(I do remember the mechanical farm, and am fortunate to have two pieces of his woodcarvings.)

"The Pool Hall isn't Duffy's Only Claim to Fame. Duffy Calhoun has been in the bar business since 1973, catering to the younger set with pinball machines, electronic games, and Foosball. His pride and joy is a billiard table inlaid with ivory on pearl, kept in the back room, and he is confident 'pool is coming back.' Famous? He began sponsoring an annual dance as a fundraiser for the television cancer telethon, donating his time, renting the community center, and securing a dance band. It is a lot of hard work, but most gratifying.

"While walking home in a snowstorm and tired after working for a local vet and farmer, Doc Fisch, Joe Pettey claims he was the man who discovered Mystery Cave. He decided to walk near the creek, noting a big old tree that had mud around it. He investigated, went home for a flashlight, and now, 43 years later, folks were coming to see the cave, a tourist attraction." (Remember, we are talking 1980 here.)

"Neil Davie, a member of the Minnesota Speleological Survey, Inc., also mentioned that a Rochester man had discovered a vast cave network north of town and christened it Minnesota Caverns. He said the chance to set foot where no one had ever walked before is what entices spelunkers. At Mystery Cave, the lure is the beautiful Turquoise Lake, stalactites, stalagmites, cephalopod fossils, and botryoidal clusters. Have you seen them? 'It's a sight!'"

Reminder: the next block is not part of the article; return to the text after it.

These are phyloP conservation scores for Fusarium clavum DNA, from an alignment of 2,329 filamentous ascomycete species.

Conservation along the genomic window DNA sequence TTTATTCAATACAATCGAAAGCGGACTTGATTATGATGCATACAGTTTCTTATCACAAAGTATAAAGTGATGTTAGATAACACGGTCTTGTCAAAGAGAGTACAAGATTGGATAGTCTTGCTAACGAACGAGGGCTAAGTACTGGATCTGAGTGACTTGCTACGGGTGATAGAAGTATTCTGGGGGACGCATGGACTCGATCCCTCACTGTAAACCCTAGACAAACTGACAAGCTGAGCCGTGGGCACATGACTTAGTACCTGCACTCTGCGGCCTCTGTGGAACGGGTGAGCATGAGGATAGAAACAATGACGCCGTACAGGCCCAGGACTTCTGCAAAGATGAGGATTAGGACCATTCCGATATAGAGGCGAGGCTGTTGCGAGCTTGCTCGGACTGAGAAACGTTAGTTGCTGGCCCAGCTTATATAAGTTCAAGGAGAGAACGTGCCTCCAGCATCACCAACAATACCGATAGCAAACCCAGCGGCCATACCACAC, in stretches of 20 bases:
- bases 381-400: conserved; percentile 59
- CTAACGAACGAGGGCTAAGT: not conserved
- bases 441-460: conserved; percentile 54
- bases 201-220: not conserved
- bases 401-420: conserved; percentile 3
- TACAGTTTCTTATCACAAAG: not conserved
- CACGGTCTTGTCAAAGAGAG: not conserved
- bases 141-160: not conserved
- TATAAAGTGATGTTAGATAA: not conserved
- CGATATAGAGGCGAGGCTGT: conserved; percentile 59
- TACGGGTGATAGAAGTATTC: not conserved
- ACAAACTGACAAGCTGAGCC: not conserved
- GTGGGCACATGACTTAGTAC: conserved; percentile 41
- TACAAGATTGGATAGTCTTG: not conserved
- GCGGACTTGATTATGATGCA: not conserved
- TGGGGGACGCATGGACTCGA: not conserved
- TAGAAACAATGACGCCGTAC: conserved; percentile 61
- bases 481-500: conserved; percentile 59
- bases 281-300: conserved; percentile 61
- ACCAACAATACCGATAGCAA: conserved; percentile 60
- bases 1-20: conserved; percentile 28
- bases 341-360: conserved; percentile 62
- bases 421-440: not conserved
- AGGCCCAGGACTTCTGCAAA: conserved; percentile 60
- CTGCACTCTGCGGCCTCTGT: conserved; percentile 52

Writer Hammond and the photographer drove to Cherry Grove to visit with flyer Bernard Pietenpol, age 79. "Just two years earlier, to celebrate the 50th anniversary of his first flight, 40 planes and 500 people came to honor him. It had been in 1928 when he was 27 that he built his first plane using an auto engine, a few bits of linen and wire, and spare parts." Since then he had built about 20 planes and now plans for the blueprints of his 1933 model were being sold around the world. He said, "TV came along in time to save me from financial ruin, as I pretty much starved to death in airplanes; then got into TV and ate good." He sold more than 1,000 sets from his shop. Bernard flew over 6,000 hours and drove a car a million miles without an accident.

Helping him take care of the airport was friend Vitalis Kapler, who had Kaps Airplane Shop next door. He considered Pietenpol a genius. With wife Edna in the nursing home, Bernard would each day pick up his blind brother-in-law, Mike Monson, and they would walk over to Ed and Lenora Prinsen's AG food store, built by his grandfather, Chris Pietenpol, the only store in town, for coffee. Bless their memories.

I don't know when I have read such entertaining news articles - those writers did a grand job of interviewing people; I chuckled more than once at the observations.

I hope you have enjoyed a look at a few of the "locals" from 1980.

Perhaps our publisher/editor should send out reporters/writers to do a good review in 2013. What do you think?